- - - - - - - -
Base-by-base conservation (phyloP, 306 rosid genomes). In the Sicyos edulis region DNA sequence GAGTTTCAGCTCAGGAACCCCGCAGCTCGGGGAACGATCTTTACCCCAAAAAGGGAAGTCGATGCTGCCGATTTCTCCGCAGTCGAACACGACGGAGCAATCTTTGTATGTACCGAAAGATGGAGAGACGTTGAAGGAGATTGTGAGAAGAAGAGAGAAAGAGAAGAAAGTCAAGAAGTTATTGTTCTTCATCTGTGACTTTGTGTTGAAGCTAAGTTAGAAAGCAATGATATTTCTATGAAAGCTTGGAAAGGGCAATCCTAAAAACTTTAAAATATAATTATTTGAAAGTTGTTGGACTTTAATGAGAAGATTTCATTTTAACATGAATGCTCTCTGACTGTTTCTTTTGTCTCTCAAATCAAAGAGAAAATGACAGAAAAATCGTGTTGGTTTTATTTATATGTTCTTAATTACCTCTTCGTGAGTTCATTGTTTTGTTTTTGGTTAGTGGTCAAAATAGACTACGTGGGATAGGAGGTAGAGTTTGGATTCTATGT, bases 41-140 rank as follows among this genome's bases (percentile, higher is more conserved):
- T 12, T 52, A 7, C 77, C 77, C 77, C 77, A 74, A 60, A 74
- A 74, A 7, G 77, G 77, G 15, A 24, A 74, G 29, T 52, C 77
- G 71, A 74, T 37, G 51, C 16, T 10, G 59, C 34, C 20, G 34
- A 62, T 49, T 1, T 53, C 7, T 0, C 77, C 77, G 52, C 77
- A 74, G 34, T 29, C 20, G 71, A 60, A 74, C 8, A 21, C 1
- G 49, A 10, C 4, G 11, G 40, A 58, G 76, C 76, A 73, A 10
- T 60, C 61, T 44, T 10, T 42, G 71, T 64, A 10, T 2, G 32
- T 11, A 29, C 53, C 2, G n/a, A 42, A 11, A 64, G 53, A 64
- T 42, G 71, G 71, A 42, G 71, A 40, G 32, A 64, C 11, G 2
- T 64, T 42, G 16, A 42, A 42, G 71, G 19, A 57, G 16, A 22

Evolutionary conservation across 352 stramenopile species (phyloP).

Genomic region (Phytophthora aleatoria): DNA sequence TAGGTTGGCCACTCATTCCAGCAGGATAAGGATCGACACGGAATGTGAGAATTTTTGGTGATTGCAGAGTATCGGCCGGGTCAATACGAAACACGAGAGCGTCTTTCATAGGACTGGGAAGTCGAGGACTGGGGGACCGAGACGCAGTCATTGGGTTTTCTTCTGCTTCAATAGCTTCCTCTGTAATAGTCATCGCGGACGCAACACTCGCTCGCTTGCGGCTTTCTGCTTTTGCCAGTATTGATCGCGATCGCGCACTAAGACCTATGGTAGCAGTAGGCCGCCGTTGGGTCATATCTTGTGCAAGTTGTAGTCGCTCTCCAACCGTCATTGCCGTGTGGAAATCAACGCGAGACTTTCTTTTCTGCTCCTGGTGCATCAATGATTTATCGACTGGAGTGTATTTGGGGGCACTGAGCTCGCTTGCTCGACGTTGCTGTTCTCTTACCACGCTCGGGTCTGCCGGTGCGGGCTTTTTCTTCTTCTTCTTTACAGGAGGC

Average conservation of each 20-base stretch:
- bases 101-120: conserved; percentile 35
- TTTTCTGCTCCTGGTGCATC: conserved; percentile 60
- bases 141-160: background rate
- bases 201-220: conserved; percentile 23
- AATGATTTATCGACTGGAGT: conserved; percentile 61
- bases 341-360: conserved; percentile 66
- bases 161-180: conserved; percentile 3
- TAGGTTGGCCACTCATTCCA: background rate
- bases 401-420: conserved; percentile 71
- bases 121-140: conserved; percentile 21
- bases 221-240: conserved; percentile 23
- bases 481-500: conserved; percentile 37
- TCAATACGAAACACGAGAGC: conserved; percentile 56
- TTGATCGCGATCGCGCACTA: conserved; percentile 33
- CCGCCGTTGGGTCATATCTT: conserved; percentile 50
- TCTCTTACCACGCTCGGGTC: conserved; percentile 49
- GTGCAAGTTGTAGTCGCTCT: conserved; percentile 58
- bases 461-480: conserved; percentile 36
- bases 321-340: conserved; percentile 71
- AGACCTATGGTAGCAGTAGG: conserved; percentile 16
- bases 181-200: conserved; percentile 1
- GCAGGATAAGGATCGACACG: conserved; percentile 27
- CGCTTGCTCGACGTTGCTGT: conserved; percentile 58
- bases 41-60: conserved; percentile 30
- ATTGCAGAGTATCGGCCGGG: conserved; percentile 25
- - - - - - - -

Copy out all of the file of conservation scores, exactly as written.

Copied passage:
Base-by-base conservation (phyloP, 306 rosid genomes). In the Sicyos edulis region DNA sequence GAGTTTCAGCTCAGGAACCCCGCAGCTCGGGGAACGATCTTTACCCCAAAAAGGGAAGTCGATGCTGCCGATTTCTCCGCAGTCGAACACGACGGAGCAATCTTTGTATGTACCGAAAGATGGAGAGACGTTGAAGGAGATTGTGAGAAGAAGAGAGAAAGAGAAGAAAGTCAAGAAGTTATTGTTCTTCATCTGTGACTTTGTGTTGAAGCTAAGTTAGAAAGCAATGATATTTCTATGAAAGCTTGGAAAGGGCAATCCTAAAAACTTTAAAATATAATTATTTGAAAGTTGTTGGACTTTAATGAGAAGATTTCATTTTAACATGAATGCTCTCTGACTGTTTCTTTTGTCTCTCAAATCAAAGAGAAAATGACAGAAAAATCGTGTTGGTTTTATTTATATGTTCTTAATTACCTCTTCGTGAGTTCATTGTTTTGTTTTTGGTTAGTGGTCAAAATAGACTACGTGGGATAGGAGGTAGAGTTTGGATTCTATGT, bases 41-140 rank as follows among this genome's bases (percentile, higher is more conserved):
- T 12, T 52, A 7, C 77, C 77, C 77, C 77, A 74, A 60, A 74
- A 74, A 7, G 77, G 77, G 15, A 24, A 74, G 29, T 52, C 77
- G 71, A 74, T 37, G 51, C 16, T 10, G 59, C 34, C 20, G 34
- A 62, T 49, T 1, T 53, C 7, T 0, C 77, C 77, G 52, C 77
- A 74, G 34, T 29, C 20, G 71, A 60, A 74, C 8, A 21, C 1
- G 49, A 10, C 4, G 11, G 40, A 58, G 76, C 76, A 73, A 10
- T 60, C 61, T 44, T 10, T 42, G 71, T 64, A 10, T 2, G 32
- T 11, A 29, C 53, C 2, G n/a, A 42, A 11, A 64, G 53, A 64
- T 42, G 71, G 71, A 42, G 71, A 40, G 32, A 64, C 11, G 2
- T 64, T 42, G 16, A 42, A 42, G 71, G 19, A 57, G 16, A 22

Evolutionary conservation across 352 stramenopile species (phyloP).

Genomic region (Phytophthora aleatoria): DNA sequence TAGGTTGGCCACTCATTCCAGCAGGATAAGGATCGACACGGAATGTGAGAATTTTTGGTGATTGCAGAGTATCGGCCGGGTCAATACGAAACACGAGAGCGTCTTTCATAGGACTGGGAAGTCGAGGACTGGGGGACCGAGACGCAGTCATTGGGTTTTCTTCTGCTTCAATAGCTTCCTCTGTAATAGTCATCGCGGACGCAACACTCGCTCGCTTGCGGCTTTCTGCTTTTGCCAGTATTGATCGCGATCGCGCACTAAGACCTATGGTAGCAGTAGGCCGCCGTTGGGTCATATCTTGTGCAAGTTGTAGTCGCTCTCCAACCGTCATTGCCGTGTGGAAATCAACGCGAGACTTTCTTTTCTGCTCCTGGTGCATCAATGATTTATCGACTGGAGTGTATTTGGGGGCACTGAGCTCGCTTGCTCGACGTTGCTGTTCTCTTACCACGCTCGGGTCTGCCGGTGCGGGCTTTTTCTTCTTCTTCTTTACAGGAGGC

Average conservation of each 20-base stretch:
- bases 101-120: conserved; percentile 35
- TTTTCTGCTCCTGGTGCATC: conserved; percentile 60
- bases 141-160: background rate
- bases 201-220: conserved; percentile 23
- AATGATTTATCGACTGGAGT: conserved; percentile 61
- bases 341-360: conserved; percentile 66
- bases 161-180: conserved; percentile 3
- TAGGTTGGCCACTCATTCCA: background rate
- bases 401-420: conserved; percentile 71
- bases 121-140: conserved; percentile 21
- bases 221-240: conserved; percentile 23
- bases 481-500: conserved; percentile 37
- TCAATACGAAACACGAGAGC: conserved; percentile 56
- TTGATCGCGATCGCGCACTA: conserved; percentile 33
- CCGCCGTTGGGTCATATCTT: conserved; percentile 50
- TCTCTTACCACGCTCGGGTC: conserved; percentile 49
- GTGCAAGTTGTAGTCGCTCT: conserved; percentile 58
- bases 461-480: conserved; percentile 36
- bases 321-340: conserved; percentile 71
- AGACCTATGGTAGCAGTAGG: conserved; percentile 16
- bases 181-200: conserved; percentile 1
- GCAGGATAAGGATCGACACG: conserved; percentile 27
- CGCTTGCTCGACGTTGCTGT: conserved; percentile 58
- bases 41-60: conserved; percentile 30
- ATTGCAGAGTATCGGCCGGG: conserved; percentile 25